As well as being a compliance requirement for most financial service providers, a good quality complaints handling process is an essential part of good business. It provides a means of reducing costs by minimising the chances of a complaint escalating to an External Dispute Resolution (EDR) scheme or a Court. It is also a recognised way of obtaining valuable information that can be used to improve business operations as well as increasing customer satisfaction levels.
A poorly handled complaint can bring a number of negative results. These include:
1. Damage to your brand or reputation – statistics show that 95% of people who have a bad complaint experience will tell others about their experience.
2. High costs if the complaint escalates to an external dispute resolution scheme or a Court.
Loss of business if your competitor has a good complaint process.
On the other hand a good internal complaint process can have many benefits including:
1. Brand or reputation enhancement – statistics show that 97% of people who have a good complaint experience will tell others. In other words when you handle a complaint well your customer will become an advocate for your organisation.
2. Complaint costs will be minimised. Again statistics show that the early resolution of a complaint substantially reduces costs and in fact often increases business as the customer values your product and/or service.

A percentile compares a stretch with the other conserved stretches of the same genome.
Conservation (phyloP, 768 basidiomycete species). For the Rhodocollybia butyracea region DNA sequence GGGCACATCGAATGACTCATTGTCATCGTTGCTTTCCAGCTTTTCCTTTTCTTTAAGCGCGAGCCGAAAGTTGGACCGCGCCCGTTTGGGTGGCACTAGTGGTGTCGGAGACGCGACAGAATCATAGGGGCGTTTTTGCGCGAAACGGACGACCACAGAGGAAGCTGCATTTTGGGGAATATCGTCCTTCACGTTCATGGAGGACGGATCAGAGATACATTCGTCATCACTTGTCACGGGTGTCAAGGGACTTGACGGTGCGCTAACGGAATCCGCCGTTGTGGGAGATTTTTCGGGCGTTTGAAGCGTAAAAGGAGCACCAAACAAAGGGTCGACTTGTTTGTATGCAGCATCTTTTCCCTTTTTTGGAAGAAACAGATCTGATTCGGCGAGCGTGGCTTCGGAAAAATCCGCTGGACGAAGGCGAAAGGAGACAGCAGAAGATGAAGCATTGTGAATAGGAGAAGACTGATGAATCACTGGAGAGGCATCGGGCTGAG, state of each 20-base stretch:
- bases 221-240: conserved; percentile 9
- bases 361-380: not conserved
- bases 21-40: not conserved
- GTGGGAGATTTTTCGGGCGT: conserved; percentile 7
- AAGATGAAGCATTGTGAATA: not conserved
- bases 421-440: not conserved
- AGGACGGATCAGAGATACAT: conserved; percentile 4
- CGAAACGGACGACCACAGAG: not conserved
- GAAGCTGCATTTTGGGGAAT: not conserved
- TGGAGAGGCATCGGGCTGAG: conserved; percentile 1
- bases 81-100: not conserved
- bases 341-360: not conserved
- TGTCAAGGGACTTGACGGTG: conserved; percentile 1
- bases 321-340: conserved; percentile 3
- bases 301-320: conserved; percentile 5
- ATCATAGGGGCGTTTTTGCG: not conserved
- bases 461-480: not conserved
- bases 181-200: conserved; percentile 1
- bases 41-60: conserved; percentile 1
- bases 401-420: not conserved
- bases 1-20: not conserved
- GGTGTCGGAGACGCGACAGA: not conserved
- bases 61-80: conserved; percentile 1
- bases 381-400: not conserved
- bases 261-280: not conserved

The other main benefit of having a good internal complaint process is that if it is run properly it will provide quality data about your business that can be used to improve your services and products and it is obtained for free!
What is meant by this is if you have a good complaint system in place that is highly visible and easy to use your customers will feel comfortable and confident in making a complaint to you.
Whilst this may sound a bit frightening – i.e. you want people to complain about you! – you want your customer to complain to YOU and not their friends otherwise you cannot fix the problem and maintain your good reputation. If you make it hard to complain you won’t know about your customer’s dissatisfaction.
The good news is that the information you can obtain from your customer’s complaints – regardless of how minor they are – can be used to improve your business and give you a marketing edge without the need to engage in a costly client survey.
The internal complaints process.
In simple terms there are five basic steps to handling a complaint. They are:
1. Acknowledge receipt of the complaint and inform your client of what will happen next. Ensure you are clear what the client wants to resolve their complaint and if not ask them.
2. Resolve the complaint or commence investigation of the complaint. Consider as many options as possible for resolution and be aware of alternatives to reaching resolution.
3. Completion of the investigation, advise the client of the outcome, and resolve (if possible).
4. If not resolved inform the client of their right to refer the complaint to your dispute resolution scheme (DRS) and the time frame for doing so.